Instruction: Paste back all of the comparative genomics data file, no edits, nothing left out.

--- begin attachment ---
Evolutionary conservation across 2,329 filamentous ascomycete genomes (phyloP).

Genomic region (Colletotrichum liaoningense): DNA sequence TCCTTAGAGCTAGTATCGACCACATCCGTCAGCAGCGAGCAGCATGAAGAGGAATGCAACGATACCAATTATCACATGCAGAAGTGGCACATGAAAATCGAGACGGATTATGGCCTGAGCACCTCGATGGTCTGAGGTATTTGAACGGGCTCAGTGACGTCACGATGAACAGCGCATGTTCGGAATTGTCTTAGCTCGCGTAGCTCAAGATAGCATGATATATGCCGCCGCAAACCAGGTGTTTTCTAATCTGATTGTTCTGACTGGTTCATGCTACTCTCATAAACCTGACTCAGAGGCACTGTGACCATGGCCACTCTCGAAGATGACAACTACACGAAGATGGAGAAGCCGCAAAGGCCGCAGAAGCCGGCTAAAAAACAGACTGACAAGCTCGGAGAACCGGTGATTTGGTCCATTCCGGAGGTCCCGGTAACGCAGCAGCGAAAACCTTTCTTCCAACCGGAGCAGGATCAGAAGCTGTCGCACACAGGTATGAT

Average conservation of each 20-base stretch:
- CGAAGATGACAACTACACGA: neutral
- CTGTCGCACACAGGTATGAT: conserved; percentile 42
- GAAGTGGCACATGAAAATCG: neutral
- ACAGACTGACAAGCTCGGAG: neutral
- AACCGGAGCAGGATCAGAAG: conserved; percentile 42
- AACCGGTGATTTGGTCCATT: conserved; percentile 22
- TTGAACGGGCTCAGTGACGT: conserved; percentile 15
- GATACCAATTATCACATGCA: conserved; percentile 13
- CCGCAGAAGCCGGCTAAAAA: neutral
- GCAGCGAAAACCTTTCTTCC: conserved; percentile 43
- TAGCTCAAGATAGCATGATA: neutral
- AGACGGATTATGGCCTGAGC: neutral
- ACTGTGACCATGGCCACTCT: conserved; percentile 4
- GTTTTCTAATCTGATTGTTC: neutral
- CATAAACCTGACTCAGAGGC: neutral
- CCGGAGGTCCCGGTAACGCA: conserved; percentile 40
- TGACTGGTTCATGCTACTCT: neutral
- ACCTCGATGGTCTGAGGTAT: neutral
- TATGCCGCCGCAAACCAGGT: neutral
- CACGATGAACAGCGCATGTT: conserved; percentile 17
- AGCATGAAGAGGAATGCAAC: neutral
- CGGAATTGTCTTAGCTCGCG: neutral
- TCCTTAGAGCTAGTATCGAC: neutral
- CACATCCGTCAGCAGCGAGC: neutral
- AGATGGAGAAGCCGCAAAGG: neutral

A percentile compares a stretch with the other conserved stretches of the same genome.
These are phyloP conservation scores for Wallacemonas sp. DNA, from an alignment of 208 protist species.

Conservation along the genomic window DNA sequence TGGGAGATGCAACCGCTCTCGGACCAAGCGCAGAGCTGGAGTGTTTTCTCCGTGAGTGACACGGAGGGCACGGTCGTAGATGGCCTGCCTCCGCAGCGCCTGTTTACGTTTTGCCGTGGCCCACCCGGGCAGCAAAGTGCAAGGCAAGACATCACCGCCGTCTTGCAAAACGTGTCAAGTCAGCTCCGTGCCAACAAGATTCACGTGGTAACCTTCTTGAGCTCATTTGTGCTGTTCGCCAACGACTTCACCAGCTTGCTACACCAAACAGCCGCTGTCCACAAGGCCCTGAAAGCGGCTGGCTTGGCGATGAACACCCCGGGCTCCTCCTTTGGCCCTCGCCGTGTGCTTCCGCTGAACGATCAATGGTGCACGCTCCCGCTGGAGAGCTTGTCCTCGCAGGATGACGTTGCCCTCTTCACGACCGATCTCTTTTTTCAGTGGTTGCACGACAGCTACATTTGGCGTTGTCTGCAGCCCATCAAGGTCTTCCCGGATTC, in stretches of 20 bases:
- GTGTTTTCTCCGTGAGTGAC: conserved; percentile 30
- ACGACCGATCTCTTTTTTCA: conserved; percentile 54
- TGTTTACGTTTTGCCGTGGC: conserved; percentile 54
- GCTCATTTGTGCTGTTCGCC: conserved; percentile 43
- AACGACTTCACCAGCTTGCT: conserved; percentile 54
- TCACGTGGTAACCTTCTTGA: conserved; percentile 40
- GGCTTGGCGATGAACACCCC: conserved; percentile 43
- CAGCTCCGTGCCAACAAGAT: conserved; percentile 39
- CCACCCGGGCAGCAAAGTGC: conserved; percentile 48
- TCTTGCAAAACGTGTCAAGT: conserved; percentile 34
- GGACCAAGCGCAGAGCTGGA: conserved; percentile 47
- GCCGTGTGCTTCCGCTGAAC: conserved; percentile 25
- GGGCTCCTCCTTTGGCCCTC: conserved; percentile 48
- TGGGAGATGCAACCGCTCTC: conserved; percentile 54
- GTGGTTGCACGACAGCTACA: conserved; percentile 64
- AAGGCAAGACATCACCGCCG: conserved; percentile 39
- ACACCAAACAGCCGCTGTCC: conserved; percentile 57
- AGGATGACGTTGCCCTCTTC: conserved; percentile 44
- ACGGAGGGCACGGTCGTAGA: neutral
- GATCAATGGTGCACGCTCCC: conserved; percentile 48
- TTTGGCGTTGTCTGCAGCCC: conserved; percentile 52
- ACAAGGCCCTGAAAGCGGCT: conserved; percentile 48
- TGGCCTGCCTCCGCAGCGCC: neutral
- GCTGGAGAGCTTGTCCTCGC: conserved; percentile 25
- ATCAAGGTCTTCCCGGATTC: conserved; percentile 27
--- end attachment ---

Evolutionary conservation across 2,329 filamentous ascomycete genomes (phyloP).

Genomic region (Colletotrichum liaoningense): DNA sequence TCCTTAGAGCTAGTATCGACCACATCCGTCAGCAGCGAGCAGCATGAAGAGGAATGCAACGATACCAATTATCACATGCAGAAGTGGCACATGAAAATCGAGACGGATTATGGCCTGAGCACCTCGATGGTCTGAGGTATTTGAACGGGCTCAGTGACGTCACGATGAACAGCGCATGTTCGGAATTGTCTTAGCTCGCGTAGCTCAAGATAGCATGATATATGCCGCCGCAAACCAGGTGTTTTCTAATCTGATTGTTCTGACTGGTTCATGCTACTCTCATAAACCTGACTCAGAGGCACTGTGACCATGGCCACTCTCGAAGATGACAACTACACGAAGATGGAGAAGCCGCAAAGGCCGCAGAAGCCGGCTAAAAAACAGACTGACAAGCTCGGAGAACCGGTGATTTGGTCCATTCCGGAGGTCCCGGTAACGCAGCAGCGAAAACCTTTCTTCCAACCGGAGCAGGATCAGAAGCTGTCGCACACAGGTATGAT

Average conservation of each 20-base stretch:
- CGAAGATGACAACTACACGA: neutral
- CTGTCGCACACAGGTATGAT: conserved; percentile 42
- GAAGTGGCACATGAAAATCG: neutral
- ACAGACTGACAAGCTCGGAG: neutral
- AACCGGAGCAGGATCAGAAG: conserved; percentile 42
- AACCGGTGATTTGGTCCATT: conserved; percentile 22
- TTGAACGGGCTCAGTGACGT: conserved; percentile 15
- GATACCAATTATCACATGCA: conserved; percentile 13
- CCGCAGAAGCCGGCTAAAAA: neutral
- GCAGCGAAAACCTTTCTTCC: conserved; percentile 43
- TAGCTCAAGATAGCATGATA: neutral
- AGACGGATTATGGCCTGAGC: neutral
- ACTGTGACCATGGCCACTCT: conserved; percentile 4
- GTTTTCTAATCTGATTGTTC: neutral
- CATAAACCTGACTCAGAGGC: neutral
- CCGGAGGTCCCGGTAACGCA: conserved; percentile 40
- TGACTGGTTCATGCTACTCT: neutral
- ACCTCGATGGTCTGAGGTAT: neutral
- TATGCCGCCGCAAACCAGGT: neutral
- CACGATGAACAGCGCATGTT: conserved; percentile 17
- AGCATGAAGAGGAATGCAAC: neutral
- CGGAATTGTCTTAGCTCGCG: neutral
- TCCTTAGAGCTAGTATCGAC: neutral
- CACATCCGTCAGCAGCGAGC: neutral
- AGATGGAGAAGCCGCAAAGG: neutral

A percentile compares a stretch with the other conserved stretches of the same genome.
These are phyloP conservation scores for Wallacemonas sp. DNA, from an alignment of 208 protist species.

Conservation along the genomic window DNA sequence TGGGAGATGCAACCGCTCTCGGACCAAGCGCAGAGCTGGAGTGTTTTCTCCGTGAGTGACACGGAGGGCACGGTCGTAGATGGCCTGCCTCCGCAGCGCCTGTTTACGTTTTGCCGTGGCCCACCCGGGCAGCAAAGTGCAAGGCAAGACATCACCGCCGTCTTGCAAAACGTGTCAAGTCAGCTCCGTGCCAACAAGATTCACGTGGTAACCTTCTTGAGCTCATTTGTGCTGTTCGCCAACGACTTCACCAGCTTGCTACACCAAACAGCCGCTGTCCACAAGGCCCTGAAAGCGGCTGGCTTGGCGATGAACACCCCGGGCTCCTCCTTTGGCCCTCGCCGTGTGCTTCCGCTGAACGATCAATGGTGCACGCTCCCGCTGGAGAGCTTGTCCTCGCAGGATGACGTTGCCCTCTTCACGACCGATCTCTTTTTTCAGTGGTTGCACGACAGCTACATTTGGCGTTGTCTGCAGCCCATCAAGGTCTTCCCGGATTC, in stretches of 20 bases:
- GTGTTTTCTCCGTGAGTGAC: conserved; percentile 30
- ACGACCGATCTCTTTTTTCA: conserved; percentile 54
- TGTTTACGTTTTGCCGTGGC: conserved; percentile 54
- GCTCATTTGTGCTGTTCGCC: conserved; percentile 43
- AACGACTTCACCAGCTTGCT: conserved; percentile 54
- TCACGTGGTAACCTTCTTGA: conserved; percentile 40
- GGCTTGGCGATGAACACCCC: conserved; percentile 43
- CAGCTCCGTGCCAACAAGAT: conserved; percentile 39
- CCACCCGGGCAGCAAAGTGC: conserved; percentile 48
- TCTTGCAAAACGTGTCAAGT: conserved; percentile 34
- GGACCAAGCGCAGAGCTGGA: conserved; percentile 47
- GCCGTGTGCTTCCGCTGAAC: conserved; percentile 25
- GGGCTCCTCCTTTGGCCCTC: conserved; percentile 48
- TGGGAGATGCAACCGCTCTC: conserved; percentile 54
- GTGGTTGCACGACAGCTACA: conserved; percentile 64
- AAGGCAAGACATCACCGCCG: conserved; percentile 39
- ACACCAAACAGCCGCTGTCC: conserved; percentile 57
- AGGATGACGTTGCCCTCTTC: conserved; percentile 44
- ACGGAGGGCACGGTCGTAGA: neutral
- GATCAATGGTGCACGCTCCC: conserved; percentile 48
- TTTGGCGTTGTCTGCAGCCC: conserved; percentile 52
- ACAAGGCCCTGAAAGCGGCT: conserved; percentile 48
- TGGCCTGCCTCCGCAGCGCC: neutral
- GCTGGAGAGCTTGTCCTCGC: conserved; percentile 25
- ATCAAGGTCTTCCCGGATTC: conserved; percentile 27